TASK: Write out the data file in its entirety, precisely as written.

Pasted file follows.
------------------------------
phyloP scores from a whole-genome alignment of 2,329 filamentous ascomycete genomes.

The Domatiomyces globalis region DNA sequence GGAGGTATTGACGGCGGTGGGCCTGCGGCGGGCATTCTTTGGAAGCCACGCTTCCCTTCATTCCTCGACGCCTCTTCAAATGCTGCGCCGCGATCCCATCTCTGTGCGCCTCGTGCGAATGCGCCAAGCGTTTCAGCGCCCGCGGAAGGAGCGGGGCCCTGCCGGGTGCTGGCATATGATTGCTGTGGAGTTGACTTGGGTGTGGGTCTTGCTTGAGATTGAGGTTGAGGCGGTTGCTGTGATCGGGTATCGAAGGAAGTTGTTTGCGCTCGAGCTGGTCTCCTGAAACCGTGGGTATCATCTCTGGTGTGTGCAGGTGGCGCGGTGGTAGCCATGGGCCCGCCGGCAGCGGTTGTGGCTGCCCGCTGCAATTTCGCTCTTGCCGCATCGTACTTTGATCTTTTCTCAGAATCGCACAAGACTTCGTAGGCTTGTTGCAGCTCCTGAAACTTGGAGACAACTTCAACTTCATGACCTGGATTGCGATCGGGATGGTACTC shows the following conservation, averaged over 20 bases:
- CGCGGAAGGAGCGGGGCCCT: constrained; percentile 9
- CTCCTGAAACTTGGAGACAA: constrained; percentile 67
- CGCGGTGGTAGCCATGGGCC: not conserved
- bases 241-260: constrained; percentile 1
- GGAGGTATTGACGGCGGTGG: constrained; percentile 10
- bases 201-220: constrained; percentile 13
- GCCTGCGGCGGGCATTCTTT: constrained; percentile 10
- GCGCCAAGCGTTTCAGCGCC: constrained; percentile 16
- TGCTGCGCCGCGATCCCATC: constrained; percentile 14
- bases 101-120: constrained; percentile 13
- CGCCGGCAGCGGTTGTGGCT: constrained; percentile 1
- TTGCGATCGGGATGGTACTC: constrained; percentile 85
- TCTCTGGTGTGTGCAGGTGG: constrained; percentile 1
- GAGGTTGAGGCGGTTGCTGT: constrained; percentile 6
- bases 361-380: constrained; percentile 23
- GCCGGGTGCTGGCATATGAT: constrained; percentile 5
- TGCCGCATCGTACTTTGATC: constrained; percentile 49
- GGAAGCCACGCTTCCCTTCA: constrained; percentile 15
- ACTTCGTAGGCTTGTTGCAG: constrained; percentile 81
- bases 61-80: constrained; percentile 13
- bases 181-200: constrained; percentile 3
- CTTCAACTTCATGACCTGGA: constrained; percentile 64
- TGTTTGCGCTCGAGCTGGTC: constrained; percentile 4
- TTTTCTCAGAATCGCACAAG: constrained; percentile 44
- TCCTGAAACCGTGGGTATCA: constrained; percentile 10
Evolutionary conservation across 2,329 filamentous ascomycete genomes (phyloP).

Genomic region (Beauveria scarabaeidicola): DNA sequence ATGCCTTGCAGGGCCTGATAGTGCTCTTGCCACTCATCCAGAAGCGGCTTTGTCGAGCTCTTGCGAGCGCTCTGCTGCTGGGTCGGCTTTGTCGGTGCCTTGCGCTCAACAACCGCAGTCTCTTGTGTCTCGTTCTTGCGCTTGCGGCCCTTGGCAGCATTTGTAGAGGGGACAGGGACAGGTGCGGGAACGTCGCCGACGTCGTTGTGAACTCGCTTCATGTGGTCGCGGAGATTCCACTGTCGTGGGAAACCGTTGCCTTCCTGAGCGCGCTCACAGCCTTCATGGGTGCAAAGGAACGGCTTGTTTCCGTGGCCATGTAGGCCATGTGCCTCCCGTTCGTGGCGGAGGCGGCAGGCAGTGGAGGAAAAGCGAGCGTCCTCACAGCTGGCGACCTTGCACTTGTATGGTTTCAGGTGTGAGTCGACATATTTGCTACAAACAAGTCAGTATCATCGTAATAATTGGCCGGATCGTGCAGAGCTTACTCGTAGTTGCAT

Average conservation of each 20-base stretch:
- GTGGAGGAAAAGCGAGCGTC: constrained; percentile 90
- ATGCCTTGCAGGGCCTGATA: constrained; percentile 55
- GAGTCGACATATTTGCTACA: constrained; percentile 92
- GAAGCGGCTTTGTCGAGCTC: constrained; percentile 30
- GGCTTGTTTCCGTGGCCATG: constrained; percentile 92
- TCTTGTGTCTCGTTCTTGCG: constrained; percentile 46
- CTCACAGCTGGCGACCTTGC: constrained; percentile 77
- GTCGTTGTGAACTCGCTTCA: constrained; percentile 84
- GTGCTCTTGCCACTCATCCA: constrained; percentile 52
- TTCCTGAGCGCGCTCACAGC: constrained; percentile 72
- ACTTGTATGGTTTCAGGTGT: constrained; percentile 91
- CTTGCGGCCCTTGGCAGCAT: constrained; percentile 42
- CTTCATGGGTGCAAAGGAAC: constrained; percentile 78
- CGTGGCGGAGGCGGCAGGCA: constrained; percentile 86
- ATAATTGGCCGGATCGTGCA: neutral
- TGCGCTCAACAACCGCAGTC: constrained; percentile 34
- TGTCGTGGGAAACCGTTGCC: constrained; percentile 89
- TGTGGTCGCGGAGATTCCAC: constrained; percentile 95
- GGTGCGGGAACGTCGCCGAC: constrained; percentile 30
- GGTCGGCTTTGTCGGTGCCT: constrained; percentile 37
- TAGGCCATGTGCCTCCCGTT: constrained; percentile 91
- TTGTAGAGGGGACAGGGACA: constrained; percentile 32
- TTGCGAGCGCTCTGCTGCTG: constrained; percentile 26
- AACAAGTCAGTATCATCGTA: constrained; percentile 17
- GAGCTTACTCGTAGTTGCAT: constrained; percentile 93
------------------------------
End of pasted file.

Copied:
phyloP scores from a whole-genome alignment of 2,329 filamentous ascomycete genomes.

The Domatiomyces globalis region DNA sequence GGAGGTATTGACGGCGGTGGGCCTGCGGCGGGCATTCTTTGGAAGCCACGCTTCCCTTCATTCCTCGACGCCTCTTCAAATGCTGCGCCGCGATCCCATCTCTGTGCGCCTCGTGCGAATGCGCCAAGCGTTTCAGCGCCCGCGGAAGGAGCGGGGCCCTGCCGGGTGCTGGCATATGATTGCTGTGGAGTTGACTTGGGTGTGGGTCTTGCTTGAGATTGAGGTTGAGGCGGTTGCTGTGATCGGGTATCGAAGGAAGTTGTTTGCGCTCGAGCTGGTCTCCTGAAACCGTGGGTATCATCTCTGGTGTGTGCAGGTGGCGCGGTGGTAGCCATGGGCCCGCCGGCAGCGGTTGTGGCTGCCCGCTGCAATTTCGCTCTTGCCGCATCGTACTTTGATCTTTTCTCAGAATCGCACAAGACTTCGTAGGCTTGTTGCAGCTCCTGAAACTTGGAGACAACTTCAACTTCATGACCTGGATTGCGATCGGGATGGTACTC shows the following conservation, averaged over 20 bases:
- CGCGGAAGGAGCGGGGCCCT: constrained; percentile 9
- CTCCTGAAACTTGGAGACAA: constrained; percentile 67
- CGCGGTGGTAGCCATGGGCC: not conserved
- bases 241-260: constrained; percentile 1
- GGAGGTATTGACGGCGGTGG: constrained; percentile 10
- bases 201-220: constrained; percentile 13
- GCCTGCGGCGGGCATTCTTT: constrained; percentile 10
- GCGCCAAGCGTTTCAGCGCC: constrained; percentile 16
- TGCTGCGCCGCGATCCCATC: constrained; percentile 14
- bases 101-120: constrained; percentile 13
- CGCCGGCAGCGGTTGTGGCT: constrained; percentile 1
- TTGCGATCGGGATGGTACTC: constrained; percentile 85
- TCTCTGGTGTGTGCAGGTGG: constrained; percentile 1
- GAGGTTGAGGCGGTTGCTGT: constrained; percentile 6
- bases 361-380: constrained; percentile 23
- GCCGGGTGCTGGCATATGAT: constrained; percentile 5
- TGCCGCATCGTACTTTGATC: constrained; percentile 49
- GGAAGCCACGCTTCCCTTCA: constrained; percentile 15
- ACTTCGTAGGCTTGTTGCAG: constrained; percentile 81
- bases 61-80: constrained; percentile 13
- bases 181-200: constrained; percentile 3
- CTTCAACTTCATGACCTGGA: constrained; percentile 64
- TGTTTGCGCTCGAGCTGGTC: constrained; percentile 4
- TTTTCTCAGAATCGCACAAG: constrained; percentile 44
- TCCTGAAACCGTGGGTATCA: constrained; percentile 10
Evolutionary conservation across 2,329 filamentous ascomycete genomes (phyloP).

Genomic region (Beauveria scarabaeidicola): DNA sequence ATGCCTTGCAGGGCCTGATAGTGCTCTTGCCACTCATCCAGAAGCGGCTTTGTCGAGCTCTTGCGAGCGCTCTGCTGCTGGGTCGGCTTTGTCGGTGCCTTGCGCTCAACAACCGCAGTCTCTTGTGTCTCGTTCTTGCGCTTGCGGCCCTTGGCAGCATTTGTAGAGGGGACAGGGACAGGTGCGGGAACGTCGCCGACGTCGTTGTGAACTCGCTTCATGTGGTCGCGGAGATTCCACTGTCGTGGGAAACCGTTGCCTTCCTGAGCGCGCTCACAGCCTTCATGGGTGCAAAGGAACGGCTTGTTTCCGTGGCCATGTAGGCCATGTGCCTCCCGTTCGTGGCGGAGGCGGCAGGCAGTGGAGGAAAAGCGAGCGTCCTCACAGCTGGCGACCTTGCACTTGTATGGTTTCAGGTGTGAGTCGACATATTTGCTACAAACAAGTCAGTATCATCGTAATAATTGGCCGGATCGTGCAGAGCTTACTCGTAGTTGCAT

Average conservation of each 20-base stretch:
- GTGGAGGAAAAGCGAGCGTC: constrained; percentile 90
- ATGCCTTGCAGGGCCTGATA: constrained; percentile 55
- GAGTCGACATATTTGCTACA: constrained; percentile 92
- GAAGCGGCTTTGTCGAGCTC: constrained; percentile 30
- GGCTTGTTTCCGTGGCCATG: constrained; percentile 92
- TCTTGTGTCTCGTTCTTGCG: constrained; percentile 46
- CTCACAGCTGGCGACCTTGC: constrained; percentile 77
- GTCGTTGTGAACTCGCTTCA: constrained; percentile 84
- GTGCTCTTGCCACTCATCCA: constrained; percentile 52
- TTCCTGAGCGCGCTCACAGC: constrained; percentile 72
- ACTTGTATGGTTTCAGGTGT: constrained; percentile 91
- CTTGCGGCCCTTGGCAGCAT: constrained; percentile 42
- CTTCATGGGTGCAAAGGAAC: constrained; percentile 78
- CGTGGCGGAGGCGGCAGGCA: constrained; percentile 86
- ATAATTGGCCGGATCGTGCA: neutral
- TGCGCTCAACAACCGCAGTC: constrained; percentile 34
- TGTCGTGGGAAACCGTTGCC: constrained; percentile 89
- TGTGGTCGCGGAGATTCCAC: constrained; percentile 95
- GGTGCGGGAACGTCGCCGAC: constrained; percentile 30
- GGTCGGCTTTGTCGGTGCCT: constrained; percentile 37
- TAGGCCATGTGCCTCCCGTT: constrained; percentile 91
- TTGTAGAGGGGACAGGGACA: constrained; percentile 32
- TTGCGAGCGCTCTGCTGCTG: constrained; percentile 26
- AACAAGTCAGTATCATCGTA: constrained; percentile 17
- GAGCTTACTCGTAGTTGCAT: constrained; percentile 93